Seeing Myself As I Am

Last weekend I went out with some friends. Beautiful, intelligent, caring women who have recently become a part of my life. I'd been looking forward to this night for weeks.

We met, we hugged, we gushed over how good it was to be together again. We sat and in-between talking, ordered, and, somehow consumed, good food. We caught up on our lives and discussed future plans-new homes, campaigns, travel and children. It was glorious. Simply glorious.

At the end of the night, as we began, reluctantly, to say our good-byes, everyone whipped out their phones for pictures. We flashed and snapped our happy faces. And, after this amazing evening, with women who clearly care for me and who I am, I looked at the picture and cringed. "Ugh. My hair looks so dumb."  I resisted the urge to delete the photo, mainly because it captured this night that I never want to forget.

Later, I looked at the picture again. No, my bangs did not look just-out-of-the-salon perfect, but then, they never do. And, holy smack! Who the hell cares? My friends obviously do not. I'm pretty sure not one of them sat there and thought, 'Sheesh. Julie's hair is a mess. Can't be her friend anymore.'  They love me for me, not the shell that my personality, heart, mind and spirit are wrapped in.

Once again, I'm faced with that question of  'Why?'
Why do we beat ourselves up?
Why are we so critical?
Why can't we love who we are- the way others do?

I know I'm not alone in this struggle. I've come to realize that most women look in the mirror with critical eyes. And, when I see someone who looks 'perfect', she is probably worrying over some flaw that only she is aware of.  And, even if our flaws are apparent, again, who cares? We all have them.

So, I am taking on a challenge- to love myself. As. I. Am. I am going to study this topic and try my hardest to find a way to stop the crazy critical talk that spews inside my head. I will share what I find, and if you have any insights, I'd love to hear.

One last thought, from one of my favorite women (who I met once, can you say starstruck?) Elaine S. Dalton-

"Could it be that we have been deceived by false role models and persuasive media messages that cause us to forget our divine identity? What could be more deceptive than to entice us to do nothing or to be busy ever texting... What could be more deceptive than to entice women, young and old, you and me, to be so involved in ourselves, our looks, our clothes, our body shape and size that we lose sight of our divine identity and our ability to change the world through our virtuous influence?"

Here are the pictures-undeleted and unedited-

Jenny, Abby and Holly

Carly, Heather, Aleisha (me in the back)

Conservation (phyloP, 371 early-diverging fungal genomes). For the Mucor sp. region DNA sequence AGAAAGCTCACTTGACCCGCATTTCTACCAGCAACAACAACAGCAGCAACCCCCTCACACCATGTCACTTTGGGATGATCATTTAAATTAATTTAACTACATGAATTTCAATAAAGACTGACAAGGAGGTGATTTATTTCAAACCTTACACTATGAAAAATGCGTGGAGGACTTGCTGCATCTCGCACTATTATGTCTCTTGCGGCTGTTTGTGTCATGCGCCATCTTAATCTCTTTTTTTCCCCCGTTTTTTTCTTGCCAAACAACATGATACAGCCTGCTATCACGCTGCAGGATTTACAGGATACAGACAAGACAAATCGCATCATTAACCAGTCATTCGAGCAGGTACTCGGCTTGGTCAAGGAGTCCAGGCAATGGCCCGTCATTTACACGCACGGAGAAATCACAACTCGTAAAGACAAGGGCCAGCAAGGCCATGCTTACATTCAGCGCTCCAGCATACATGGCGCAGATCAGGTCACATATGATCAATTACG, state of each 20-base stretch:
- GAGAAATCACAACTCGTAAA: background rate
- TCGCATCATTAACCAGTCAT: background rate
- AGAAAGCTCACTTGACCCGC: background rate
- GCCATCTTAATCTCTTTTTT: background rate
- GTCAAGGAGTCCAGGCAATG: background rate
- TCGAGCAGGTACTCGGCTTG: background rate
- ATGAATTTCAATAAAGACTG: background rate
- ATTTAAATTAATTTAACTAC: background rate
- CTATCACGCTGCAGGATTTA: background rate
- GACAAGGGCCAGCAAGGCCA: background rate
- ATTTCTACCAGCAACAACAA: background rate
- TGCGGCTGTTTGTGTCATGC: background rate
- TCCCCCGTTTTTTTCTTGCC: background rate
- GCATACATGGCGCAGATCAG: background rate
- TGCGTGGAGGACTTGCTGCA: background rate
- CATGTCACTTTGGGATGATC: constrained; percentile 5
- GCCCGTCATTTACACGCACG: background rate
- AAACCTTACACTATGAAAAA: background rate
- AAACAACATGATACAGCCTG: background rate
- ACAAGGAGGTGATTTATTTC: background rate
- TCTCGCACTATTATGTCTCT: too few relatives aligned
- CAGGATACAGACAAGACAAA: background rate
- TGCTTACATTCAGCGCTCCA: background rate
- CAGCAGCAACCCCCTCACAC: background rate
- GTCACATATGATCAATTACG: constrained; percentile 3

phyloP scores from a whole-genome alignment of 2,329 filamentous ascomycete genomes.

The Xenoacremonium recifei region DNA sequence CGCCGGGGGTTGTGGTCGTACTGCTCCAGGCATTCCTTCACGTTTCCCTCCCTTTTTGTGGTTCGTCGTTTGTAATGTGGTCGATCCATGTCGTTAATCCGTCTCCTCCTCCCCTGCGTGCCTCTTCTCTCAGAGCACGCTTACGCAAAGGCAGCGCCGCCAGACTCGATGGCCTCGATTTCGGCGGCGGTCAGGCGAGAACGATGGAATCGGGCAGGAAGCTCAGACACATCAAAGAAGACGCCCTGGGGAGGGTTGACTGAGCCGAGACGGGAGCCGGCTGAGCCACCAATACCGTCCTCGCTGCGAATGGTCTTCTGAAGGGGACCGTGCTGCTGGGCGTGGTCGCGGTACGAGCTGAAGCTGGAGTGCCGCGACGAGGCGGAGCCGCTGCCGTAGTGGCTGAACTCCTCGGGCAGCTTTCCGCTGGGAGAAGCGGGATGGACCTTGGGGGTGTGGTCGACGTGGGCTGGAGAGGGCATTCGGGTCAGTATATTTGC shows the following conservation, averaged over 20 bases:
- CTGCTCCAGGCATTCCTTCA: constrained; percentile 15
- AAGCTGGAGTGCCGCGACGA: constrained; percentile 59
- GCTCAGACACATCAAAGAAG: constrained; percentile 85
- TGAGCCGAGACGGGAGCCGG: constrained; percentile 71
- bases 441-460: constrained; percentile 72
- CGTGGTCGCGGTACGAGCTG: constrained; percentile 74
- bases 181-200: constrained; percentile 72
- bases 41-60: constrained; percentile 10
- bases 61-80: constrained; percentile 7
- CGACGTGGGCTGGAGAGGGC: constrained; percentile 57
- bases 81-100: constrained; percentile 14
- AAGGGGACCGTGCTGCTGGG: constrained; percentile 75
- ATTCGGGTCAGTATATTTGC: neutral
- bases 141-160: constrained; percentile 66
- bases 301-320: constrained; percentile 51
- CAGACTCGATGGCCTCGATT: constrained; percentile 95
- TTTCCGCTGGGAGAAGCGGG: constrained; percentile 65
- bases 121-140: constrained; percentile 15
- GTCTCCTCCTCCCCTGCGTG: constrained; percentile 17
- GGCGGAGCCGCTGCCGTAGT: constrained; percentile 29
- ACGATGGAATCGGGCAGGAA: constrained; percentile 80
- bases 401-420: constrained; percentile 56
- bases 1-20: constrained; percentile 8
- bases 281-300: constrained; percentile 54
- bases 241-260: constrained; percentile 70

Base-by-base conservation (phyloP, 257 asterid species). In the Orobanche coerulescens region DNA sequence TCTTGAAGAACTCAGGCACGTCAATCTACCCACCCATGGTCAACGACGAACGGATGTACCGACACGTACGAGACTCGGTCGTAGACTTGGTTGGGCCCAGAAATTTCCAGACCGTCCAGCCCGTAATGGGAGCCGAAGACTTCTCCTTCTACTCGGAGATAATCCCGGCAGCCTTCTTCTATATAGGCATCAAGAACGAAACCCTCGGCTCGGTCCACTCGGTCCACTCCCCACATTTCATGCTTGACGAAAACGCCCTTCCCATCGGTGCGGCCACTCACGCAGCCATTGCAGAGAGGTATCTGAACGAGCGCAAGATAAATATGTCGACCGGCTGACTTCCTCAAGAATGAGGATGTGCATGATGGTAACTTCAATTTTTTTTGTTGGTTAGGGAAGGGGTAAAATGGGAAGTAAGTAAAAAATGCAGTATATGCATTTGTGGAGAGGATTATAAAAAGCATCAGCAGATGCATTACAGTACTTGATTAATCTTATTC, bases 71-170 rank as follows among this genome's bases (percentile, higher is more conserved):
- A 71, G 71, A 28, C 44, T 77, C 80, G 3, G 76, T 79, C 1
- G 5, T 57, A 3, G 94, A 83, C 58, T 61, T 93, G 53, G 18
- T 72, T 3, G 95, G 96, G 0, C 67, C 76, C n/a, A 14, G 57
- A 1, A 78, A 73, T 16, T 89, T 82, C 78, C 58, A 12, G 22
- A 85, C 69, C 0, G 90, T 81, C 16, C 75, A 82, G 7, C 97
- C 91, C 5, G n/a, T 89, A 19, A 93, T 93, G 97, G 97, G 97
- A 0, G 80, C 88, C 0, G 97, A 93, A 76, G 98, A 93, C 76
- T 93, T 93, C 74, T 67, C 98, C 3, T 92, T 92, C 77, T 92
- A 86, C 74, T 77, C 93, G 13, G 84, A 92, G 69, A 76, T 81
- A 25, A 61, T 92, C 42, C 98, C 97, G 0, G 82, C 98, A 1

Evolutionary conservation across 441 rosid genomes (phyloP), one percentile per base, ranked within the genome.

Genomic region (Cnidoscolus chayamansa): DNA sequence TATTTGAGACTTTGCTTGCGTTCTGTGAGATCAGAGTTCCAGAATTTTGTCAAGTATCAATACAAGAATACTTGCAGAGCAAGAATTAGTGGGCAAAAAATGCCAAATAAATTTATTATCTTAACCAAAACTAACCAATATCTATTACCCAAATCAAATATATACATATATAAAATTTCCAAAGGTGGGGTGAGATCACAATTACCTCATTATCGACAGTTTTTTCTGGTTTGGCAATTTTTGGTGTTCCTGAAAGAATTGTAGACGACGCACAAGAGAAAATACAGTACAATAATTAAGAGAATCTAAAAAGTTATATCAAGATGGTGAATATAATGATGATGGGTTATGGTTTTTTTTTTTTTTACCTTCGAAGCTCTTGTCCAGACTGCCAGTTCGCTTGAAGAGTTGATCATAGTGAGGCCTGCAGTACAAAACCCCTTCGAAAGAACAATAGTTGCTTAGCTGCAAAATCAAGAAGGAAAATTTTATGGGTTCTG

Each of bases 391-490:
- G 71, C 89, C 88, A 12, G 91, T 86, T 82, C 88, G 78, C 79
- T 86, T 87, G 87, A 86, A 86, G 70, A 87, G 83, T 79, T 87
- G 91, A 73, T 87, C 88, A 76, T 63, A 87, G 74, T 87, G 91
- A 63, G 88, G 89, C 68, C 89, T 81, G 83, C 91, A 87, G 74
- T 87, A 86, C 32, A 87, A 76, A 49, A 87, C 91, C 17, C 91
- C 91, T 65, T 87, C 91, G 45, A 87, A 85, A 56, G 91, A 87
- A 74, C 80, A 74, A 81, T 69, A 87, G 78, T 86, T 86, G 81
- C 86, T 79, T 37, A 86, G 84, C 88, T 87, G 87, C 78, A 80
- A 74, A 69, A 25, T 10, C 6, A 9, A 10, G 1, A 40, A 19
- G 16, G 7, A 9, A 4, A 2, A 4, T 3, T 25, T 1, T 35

(Melody and Polly-you left too soon! June, Shannan, Meg, Jenny, and Amy- we missed you!!)


  1. You all look great!! Sooooo sad I missed it! When is the next one scheduled? LUV YA!

  2. 1. Your hair is gorgeous (love how you call your hair your 'bangs' btw)

    2. If you loved yourself as much as we loved you we probably wouldn't love you because you'd spend too much time loving yourself and not others that you wouldn't be the you we love! (that really doesn't make as much sense typed out as it does in my head :-/)

    Be you because we love you!

  3. That sounds like an absolutely fantabulous evening. There is nothing better than the unabashed love of good friends.

    1. So true. Love and laughter make everything bearable.

  4. Had so much fun with you! I love this post.i think I will take the challenge along with you! :)

    1. Yay! We can conquer this self-critical thing one picture at a time.

  5. I'm always afraid people can see my terrible skin, my wrinkles, my thinning hair.... I agree I think all women struggle this way. I lecture my daughter on being grateful for all the beautiful qualities she has rather picking herself apart, but I openly do the same. I'll take the challenge too. Looking for the good taking the focus off of what I don't have (a smaller nose)! ...workin' on it.

    1. It's a process, but one we can accomplish. (I always look at you and wish I were as gorgeous as you are.)

  6. I relate. For me, it's the frizzy hair and my nose. And my arm fat. I'm quite sure everyone sees me coming and thinks only of my arm fat. Have you seen this project? If you don't know about Karen, you may want to check her out. Her whole mission in the world has to do with the idea that we are all beautiful BECAUSE of the things that make us different. Her photos and writing express this notion beautifully.

    1. I love that blog, Tara, thanks for sharing it.

      (Arm fat is the bane of my existence. My husband swears no one notices, and I feel EVERYONE does.)

  7. You all look beautiful in that envious "I am happy & having fun with my peeps" way. Thank you for reminding me not to continue deleting every picture of me with my chins. Because there will always be chins, but not another photo of me with my boys at their first all-together piano recital. Love this.

  8. This is a HUGE issue for me--not in the I spend hours in front of the mirror trying to be perfect before I leave the house way--but in a I avoid the mirror at all costs way and I am generally horrified by photos of myself too to the point where I turned down the opportunity to have my photo taken with the musical group The Barenaked Ladies (who I LOVE!)because I dreaded what I would look like in the shot. Let me know if you find the magical cure--or at least a Band Aid that will make it feel better for a while. ;)


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